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Late one night, Christopher comes across his neighbor's poodle, Wellington, impaled on a garden fork. Wellington's owner finds him cradling her dead dog in his arms, and has him arrested. After spending a night in jail, Christopher resolves--against the objection of his father and neighbors--to discover just who has murdered Wellington. He is encouraged by Siobhan, a social worker at his school, to write a book about his investigations, and the result--quirkily illustrated, with each chapter given its own prime number--is The Curious Incident of the Dog in the Night-Time.
Haddon's novel is a startling performance. This is the sort of book that could turn condescending, or exploitative, or overly sentimental, or grossly tasteless very easily, but Haddon navigates those dangers with a sureness of touch that is extremely rare among first-time novelists. The Curious Incident of the Dog in the Night-Time is original, clever, and genuinely moving: this one is a must-read. --Jack Illingworth, Amazon.ca --This text refers to an out of print or unavailable edition of this title.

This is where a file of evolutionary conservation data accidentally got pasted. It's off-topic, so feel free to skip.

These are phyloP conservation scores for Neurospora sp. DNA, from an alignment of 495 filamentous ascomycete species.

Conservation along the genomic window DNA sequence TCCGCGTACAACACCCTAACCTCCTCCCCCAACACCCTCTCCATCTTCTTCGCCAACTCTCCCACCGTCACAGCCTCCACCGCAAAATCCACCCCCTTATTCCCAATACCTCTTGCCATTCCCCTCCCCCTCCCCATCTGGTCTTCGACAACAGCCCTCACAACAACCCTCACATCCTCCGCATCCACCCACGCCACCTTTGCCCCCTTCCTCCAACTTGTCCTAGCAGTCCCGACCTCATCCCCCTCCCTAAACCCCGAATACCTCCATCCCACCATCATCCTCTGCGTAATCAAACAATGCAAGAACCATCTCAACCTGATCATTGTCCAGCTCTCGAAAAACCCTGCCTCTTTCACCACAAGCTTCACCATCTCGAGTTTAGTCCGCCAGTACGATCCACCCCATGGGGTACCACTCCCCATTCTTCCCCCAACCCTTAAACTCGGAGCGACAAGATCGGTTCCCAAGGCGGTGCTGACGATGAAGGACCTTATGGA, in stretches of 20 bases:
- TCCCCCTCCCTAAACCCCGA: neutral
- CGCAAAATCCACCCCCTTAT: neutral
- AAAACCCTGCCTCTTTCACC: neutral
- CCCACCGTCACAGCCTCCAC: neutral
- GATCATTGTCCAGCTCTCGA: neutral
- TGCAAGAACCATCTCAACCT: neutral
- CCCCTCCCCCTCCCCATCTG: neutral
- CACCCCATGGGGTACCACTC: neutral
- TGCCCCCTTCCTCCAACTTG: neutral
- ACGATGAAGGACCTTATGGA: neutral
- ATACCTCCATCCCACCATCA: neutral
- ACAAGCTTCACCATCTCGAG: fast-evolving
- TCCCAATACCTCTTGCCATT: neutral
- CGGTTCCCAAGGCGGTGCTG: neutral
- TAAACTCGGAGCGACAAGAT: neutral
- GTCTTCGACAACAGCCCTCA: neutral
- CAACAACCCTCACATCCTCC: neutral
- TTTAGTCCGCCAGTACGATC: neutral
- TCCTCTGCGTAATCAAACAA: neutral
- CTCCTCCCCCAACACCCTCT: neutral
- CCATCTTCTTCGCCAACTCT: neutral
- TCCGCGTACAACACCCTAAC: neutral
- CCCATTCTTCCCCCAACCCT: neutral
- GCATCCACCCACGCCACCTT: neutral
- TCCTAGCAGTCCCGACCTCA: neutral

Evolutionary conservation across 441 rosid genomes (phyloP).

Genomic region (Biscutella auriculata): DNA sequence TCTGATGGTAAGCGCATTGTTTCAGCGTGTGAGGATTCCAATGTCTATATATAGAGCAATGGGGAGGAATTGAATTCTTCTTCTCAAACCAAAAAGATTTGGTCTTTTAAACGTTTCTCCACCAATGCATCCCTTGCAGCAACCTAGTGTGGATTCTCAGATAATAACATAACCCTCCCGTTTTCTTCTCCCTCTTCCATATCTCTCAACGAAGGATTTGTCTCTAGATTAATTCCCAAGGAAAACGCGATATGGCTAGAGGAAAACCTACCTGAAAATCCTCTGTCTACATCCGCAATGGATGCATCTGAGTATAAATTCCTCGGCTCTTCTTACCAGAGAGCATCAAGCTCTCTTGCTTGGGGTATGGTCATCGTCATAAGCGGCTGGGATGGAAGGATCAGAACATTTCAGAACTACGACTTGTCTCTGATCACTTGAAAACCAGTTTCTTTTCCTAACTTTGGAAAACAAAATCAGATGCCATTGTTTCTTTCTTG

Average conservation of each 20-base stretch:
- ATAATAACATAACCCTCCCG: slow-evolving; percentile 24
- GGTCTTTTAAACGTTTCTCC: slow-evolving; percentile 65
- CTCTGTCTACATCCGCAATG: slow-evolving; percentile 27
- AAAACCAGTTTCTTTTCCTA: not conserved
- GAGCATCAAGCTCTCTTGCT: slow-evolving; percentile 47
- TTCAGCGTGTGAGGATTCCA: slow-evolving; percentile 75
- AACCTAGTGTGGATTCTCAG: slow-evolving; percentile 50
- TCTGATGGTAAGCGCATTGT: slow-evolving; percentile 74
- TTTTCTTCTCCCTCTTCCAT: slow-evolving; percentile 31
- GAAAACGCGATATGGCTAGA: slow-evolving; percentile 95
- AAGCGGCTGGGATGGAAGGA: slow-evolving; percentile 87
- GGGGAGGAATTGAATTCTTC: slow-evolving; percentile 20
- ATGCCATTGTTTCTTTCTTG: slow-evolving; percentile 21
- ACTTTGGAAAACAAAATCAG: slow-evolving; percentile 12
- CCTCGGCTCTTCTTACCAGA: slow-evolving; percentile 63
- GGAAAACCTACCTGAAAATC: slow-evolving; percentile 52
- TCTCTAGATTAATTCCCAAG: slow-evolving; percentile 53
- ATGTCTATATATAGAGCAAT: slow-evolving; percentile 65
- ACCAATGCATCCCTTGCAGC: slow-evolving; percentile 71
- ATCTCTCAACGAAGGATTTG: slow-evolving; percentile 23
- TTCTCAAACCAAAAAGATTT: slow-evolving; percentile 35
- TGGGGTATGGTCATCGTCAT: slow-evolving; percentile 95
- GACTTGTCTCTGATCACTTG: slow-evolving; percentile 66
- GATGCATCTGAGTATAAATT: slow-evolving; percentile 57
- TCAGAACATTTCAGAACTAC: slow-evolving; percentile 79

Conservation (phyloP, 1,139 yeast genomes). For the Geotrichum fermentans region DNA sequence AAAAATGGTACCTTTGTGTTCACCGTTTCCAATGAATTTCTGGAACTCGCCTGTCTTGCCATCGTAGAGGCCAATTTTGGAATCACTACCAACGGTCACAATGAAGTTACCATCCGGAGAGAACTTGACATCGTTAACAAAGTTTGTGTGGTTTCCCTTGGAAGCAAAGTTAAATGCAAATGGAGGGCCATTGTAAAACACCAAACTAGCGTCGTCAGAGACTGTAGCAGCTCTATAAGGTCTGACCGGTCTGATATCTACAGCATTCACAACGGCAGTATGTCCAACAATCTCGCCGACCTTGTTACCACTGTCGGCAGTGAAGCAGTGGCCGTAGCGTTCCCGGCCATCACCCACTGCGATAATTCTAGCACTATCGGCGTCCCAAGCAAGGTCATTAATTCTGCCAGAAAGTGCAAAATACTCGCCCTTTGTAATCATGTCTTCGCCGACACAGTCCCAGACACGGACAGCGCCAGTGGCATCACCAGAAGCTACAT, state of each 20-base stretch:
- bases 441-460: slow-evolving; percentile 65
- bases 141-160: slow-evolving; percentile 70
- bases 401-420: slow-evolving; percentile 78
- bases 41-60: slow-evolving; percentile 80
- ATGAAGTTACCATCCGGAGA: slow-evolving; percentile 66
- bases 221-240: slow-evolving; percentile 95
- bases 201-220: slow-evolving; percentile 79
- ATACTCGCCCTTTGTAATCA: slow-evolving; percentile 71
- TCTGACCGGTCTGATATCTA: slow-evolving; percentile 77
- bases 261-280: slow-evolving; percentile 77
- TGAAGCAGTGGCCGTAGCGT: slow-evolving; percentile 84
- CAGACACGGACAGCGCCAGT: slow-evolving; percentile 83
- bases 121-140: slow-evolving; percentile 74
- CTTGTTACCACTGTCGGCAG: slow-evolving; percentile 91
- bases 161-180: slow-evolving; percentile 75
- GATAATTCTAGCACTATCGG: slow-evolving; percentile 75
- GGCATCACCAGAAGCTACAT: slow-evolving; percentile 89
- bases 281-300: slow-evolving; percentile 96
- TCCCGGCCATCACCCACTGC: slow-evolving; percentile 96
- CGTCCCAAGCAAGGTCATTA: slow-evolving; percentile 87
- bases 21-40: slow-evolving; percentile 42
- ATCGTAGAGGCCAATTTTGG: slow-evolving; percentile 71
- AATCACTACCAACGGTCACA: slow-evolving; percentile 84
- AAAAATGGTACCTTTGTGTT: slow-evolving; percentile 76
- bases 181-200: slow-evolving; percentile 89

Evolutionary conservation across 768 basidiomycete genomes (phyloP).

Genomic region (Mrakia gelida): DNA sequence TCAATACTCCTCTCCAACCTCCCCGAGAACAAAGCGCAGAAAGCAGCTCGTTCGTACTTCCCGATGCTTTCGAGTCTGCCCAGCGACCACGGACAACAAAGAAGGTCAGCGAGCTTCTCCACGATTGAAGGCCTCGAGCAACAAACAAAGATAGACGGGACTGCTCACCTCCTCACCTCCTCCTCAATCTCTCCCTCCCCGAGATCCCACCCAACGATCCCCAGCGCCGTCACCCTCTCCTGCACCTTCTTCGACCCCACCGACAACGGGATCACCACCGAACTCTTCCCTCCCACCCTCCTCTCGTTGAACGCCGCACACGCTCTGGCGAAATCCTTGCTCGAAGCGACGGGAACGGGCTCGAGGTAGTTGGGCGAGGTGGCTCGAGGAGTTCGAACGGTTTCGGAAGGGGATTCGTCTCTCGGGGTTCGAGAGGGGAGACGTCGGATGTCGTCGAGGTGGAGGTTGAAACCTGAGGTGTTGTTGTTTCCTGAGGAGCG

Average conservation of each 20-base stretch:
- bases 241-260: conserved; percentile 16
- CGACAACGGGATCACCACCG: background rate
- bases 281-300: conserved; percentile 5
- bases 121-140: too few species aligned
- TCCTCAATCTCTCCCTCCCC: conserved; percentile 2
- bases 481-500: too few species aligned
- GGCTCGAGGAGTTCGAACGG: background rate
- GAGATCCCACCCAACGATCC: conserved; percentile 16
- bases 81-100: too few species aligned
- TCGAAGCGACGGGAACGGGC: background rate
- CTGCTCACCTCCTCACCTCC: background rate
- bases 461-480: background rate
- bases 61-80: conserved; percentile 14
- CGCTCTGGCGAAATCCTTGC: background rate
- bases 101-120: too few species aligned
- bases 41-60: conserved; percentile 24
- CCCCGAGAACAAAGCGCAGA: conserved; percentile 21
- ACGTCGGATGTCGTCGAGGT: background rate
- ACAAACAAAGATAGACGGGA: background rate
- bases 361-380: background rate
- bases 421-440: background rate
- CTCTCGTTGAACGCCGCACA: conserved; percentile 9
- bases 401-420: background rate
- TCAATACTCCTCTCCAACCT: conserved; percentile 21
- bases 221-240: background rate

I read this book because I saw a positive review that piqued my interest. I must say, I have never read a book quite like it! Read morePublished 19 hours ago by Meg Corrigan
This book was an easy read. Very realistic about the stresses a high needs child puts on a family and relationships. I really enjoyed this bookPublished 1 day ago by Bridget Taylor
An insight into s special boys life, lots of sadness but also lots of laughsPublished 3 days ago by Dot
I saw the play (twice) and loved this book, which supplies more and richer context (including a proof the solution to the Monty Hall door problem).
Very slow. May have been a case study for autism, but was not a good novel or mysteryPublished 3 days ago by Karren Peterson
Interesting take on the world of a high functioning autistic boy but doesn't really go anywhere. Sorta dribbles off into nothing in the end.Published 4 days ago by L. M. Moorcock